Now numbering nearly 200 worldwide, the perennial has emerged as one of the main driving forces in the production, display and distribution of art while simultaneously defining both the globalization and localization of urban cultural centers. The increase in biennales has led to new disciplines of research in ‘biennialogy’; a new category of artist, the ‘biennal artist’; and the establishment of the Biennial Foundation in 2009. Adding to the long roster of biennales held in cities far from traditional economic or cultural centers, is the Kochi-Muziris Biennale, the first biennale in India, held from Dec 2012 to March 2013.
As perennials have spread to increasingly far-flung locales, it has become clear that the perennial is being used to redefine new urban and cultural centers within rapidly growing economies. Through the event, cities aim to create cultural venues that have economic and urban impacts, yet architects are more often than not left out of this process. As perennials have grown in number, so have other similar events such as art fairs, expos and new types of museums like Inhotim. As the types cross-pollinate and merge, a new model for art display, production and markets have emerged. It is within this new model that this studio positioned itself, in intermediate space between art and architecture; architecture and landscape; art, architecture and the city; architecture and the post-industrial urban condition.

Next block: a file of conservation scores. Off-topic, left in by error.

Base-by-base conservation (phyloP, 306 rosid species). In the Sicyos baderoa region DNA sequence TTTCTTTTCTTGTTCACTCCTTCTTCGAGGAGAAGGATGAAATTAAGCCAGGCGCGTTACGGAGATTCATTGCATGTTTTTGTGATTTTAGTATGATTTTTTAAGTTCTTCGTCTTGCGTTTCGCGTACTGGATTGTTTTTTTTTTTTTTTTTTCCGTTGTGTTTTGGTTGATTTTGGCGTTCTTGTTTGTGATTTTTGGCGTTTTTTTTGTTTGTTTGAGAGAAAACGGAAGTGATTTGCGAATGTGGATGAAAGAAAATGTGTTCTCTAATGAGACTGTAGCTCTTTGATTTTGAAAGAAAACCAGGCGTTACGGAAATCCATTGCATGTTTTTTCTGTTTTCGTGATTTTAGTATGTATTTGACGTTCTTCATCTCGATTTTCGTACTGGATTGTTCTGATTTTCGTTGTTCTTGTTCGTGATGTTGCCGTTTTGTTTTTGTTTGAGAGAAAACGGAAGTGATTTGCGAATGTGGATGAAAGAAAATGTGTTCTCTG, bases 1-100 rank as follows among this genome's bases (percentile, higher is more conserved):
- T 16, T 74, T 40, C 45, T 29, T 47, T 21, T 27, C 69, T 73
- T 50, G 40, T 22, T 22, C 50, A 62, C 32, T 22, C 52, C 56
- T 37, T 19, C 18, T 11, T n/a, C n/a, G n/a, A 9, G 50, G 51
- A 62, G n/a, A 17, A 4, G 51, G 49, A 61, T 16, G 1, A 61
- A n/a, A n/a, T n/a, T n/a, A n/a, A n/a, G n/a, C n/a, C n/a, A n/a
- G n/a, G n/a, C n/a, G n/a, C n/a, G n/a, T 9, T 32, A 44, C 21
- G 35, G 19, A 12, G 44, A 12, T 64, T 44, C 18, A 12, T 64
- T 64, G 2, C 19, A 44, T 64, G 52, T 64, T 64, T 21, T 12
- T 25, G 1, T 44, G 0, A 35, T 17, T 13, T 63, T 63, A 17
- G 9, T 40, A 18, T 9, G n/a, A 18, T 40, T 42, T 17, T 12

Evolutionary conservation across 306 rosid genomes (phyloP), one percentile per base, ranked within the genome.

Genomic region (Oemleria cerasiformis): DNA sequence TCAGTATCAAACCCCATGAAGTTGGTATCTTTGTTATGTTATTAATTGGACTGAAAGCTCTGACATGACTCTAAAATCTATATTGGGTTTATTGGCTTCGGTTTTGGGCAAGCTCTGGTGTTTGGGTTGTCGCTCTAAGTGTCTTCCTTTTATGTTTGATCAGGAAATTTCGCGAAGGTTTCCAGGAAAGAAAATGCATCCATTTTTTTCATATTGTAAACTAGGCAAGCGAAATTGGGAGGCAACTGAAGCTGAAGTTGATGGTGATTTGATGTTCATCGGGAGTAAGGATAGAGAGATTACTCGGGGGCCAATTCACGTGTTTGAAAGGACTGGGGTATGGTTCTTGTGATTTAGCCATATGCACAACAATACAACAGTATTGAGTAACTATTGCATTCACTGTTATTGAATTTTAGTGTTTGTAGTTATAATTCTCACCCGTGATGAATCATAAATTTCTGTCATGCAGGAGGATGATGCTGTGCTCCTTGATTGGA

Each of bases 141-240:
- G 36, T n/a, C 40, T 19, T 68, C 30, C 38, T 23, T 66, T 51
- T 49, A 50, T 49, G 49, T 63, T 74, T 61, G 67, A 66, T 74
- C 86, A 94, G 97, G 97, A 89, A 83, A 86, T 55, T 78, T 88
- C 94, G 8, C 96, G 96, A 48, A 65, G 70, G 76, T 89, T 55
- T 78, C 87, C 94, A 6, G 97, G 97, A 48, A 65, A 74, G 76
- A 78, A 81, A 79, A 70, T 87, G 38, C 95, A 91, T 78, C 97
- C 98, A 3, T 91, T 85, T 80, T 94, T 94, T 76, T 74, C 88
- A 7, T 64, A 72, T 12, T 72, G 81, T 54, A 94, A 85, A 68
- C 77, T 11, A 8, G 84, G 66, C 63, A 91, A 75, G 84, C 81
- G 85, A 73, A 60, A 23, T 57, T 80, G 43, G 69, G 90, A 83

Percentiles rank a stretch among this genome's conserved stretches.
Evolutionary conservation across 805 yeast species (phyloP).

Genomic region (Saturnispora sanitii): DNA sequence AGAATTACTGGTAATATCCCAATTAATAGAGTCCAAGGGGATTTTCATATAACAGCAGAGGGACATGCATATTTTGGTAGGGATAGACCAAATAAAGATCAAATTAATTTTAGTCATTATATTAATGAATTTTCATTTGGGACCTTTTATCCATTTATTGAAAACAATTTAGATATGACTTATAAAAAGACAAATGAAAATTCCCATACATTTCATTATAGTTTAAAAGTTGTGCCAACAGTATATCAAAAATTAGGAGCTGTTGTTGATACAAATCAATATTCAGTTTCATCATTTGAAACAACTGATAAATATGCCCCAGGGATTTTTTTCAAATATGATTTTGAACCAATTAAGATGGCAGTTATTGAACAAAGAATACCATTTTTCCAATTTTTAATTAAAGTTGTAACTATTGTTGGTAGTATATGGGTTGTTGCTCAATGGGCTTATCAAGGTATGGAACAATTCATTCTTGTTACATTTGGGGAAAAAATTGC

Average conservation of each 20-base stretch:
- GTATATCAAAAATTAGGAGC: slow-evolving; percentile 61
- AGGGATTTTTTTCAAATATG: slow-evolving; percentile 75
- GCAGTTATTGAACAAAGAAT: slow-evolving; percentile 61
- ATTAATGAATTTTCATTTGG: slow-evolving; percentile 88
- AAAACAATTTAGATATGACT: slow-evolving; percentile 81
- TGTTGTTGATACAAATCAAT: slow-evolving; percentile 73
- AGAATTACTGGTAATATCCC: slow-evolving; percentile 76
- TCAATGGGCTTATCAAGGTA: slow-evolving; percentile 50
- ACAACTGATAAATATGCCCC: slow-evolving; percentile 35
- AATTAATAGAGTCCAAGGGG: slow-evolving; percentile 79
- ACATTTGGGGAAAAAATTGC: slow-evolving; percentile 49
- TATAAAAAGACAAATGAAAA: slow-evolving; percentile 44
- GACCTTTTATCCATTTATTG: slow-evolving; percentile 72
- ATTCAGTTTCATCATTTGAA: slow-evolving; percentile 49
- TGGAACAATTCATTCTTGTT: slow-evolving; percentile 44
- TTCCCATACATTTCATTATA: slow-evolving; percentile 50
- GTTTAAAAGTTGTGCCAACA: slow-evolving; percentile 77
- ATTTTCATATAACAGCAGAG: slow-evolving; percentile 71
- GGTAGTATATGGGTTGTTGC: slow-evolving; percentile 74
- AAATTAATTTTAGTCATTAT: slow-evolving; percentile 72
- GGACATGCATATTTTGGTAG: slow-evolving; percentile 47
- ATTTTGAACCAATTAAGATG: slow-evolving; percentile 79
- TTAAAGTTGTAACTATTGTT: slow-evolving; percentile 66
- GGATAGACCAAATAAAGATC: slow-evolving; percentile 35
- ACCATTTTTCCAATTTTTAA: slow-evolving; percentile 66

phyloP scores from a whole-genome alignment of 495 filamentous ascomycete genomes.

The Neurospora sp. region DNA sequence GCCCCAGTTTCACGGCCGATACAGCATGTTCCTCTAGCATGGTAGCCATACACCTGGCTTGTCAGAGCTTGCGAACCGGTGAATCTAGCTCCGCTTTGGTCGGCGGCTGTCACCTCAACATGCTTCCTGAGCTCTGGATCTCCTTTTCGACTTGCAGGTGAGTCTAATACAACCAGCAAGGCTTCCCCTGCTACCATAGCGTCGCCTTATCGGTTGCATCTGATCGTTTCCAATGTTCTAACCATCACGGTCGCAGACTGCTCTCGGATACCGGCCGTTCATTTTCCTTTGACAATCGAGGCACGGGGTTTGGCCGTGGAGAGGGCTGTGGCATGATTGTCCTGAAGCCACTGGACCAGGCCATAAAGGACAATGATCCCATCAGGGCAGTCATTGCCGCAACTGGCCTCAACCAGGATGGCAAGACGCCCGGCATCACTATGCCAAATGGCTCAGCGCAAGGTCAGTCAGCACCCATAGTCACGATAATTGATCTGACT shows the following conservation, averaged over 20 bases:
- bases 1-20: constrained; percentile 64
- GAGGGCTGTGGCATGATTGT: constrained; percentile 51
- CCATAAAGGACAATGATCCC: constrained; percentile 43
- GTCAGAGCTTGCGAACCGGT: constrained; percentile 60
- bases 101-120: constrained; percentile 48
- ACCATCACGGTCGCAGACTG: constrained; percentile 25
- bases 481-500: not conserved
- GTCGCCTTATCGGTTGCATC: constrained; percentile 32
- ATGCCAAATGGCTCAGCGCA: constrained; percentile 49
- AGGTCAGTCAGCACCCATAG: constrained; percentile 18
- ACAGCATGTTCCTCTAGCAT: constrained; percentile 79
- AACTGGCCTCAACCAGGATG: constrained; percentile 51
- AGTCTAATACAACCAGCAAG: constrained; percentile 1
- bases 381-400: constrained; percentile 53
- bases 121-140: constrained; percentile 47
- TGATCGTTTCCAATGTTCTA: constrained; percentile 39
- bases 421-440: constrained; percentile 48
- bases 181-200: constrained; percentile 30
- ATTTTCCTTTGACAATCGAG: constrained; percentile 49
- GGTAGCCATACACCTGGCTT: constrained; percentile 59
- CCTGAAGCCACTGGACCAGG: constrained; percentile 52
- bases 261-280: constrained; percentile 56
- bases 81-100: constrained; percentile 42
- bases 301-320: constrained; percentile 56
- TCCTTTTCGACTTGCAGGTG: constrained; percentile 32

Ren Luo A/B
Yusef Dennis + Maria Esnola C
Fanyu Lin + Rubing Guo D/E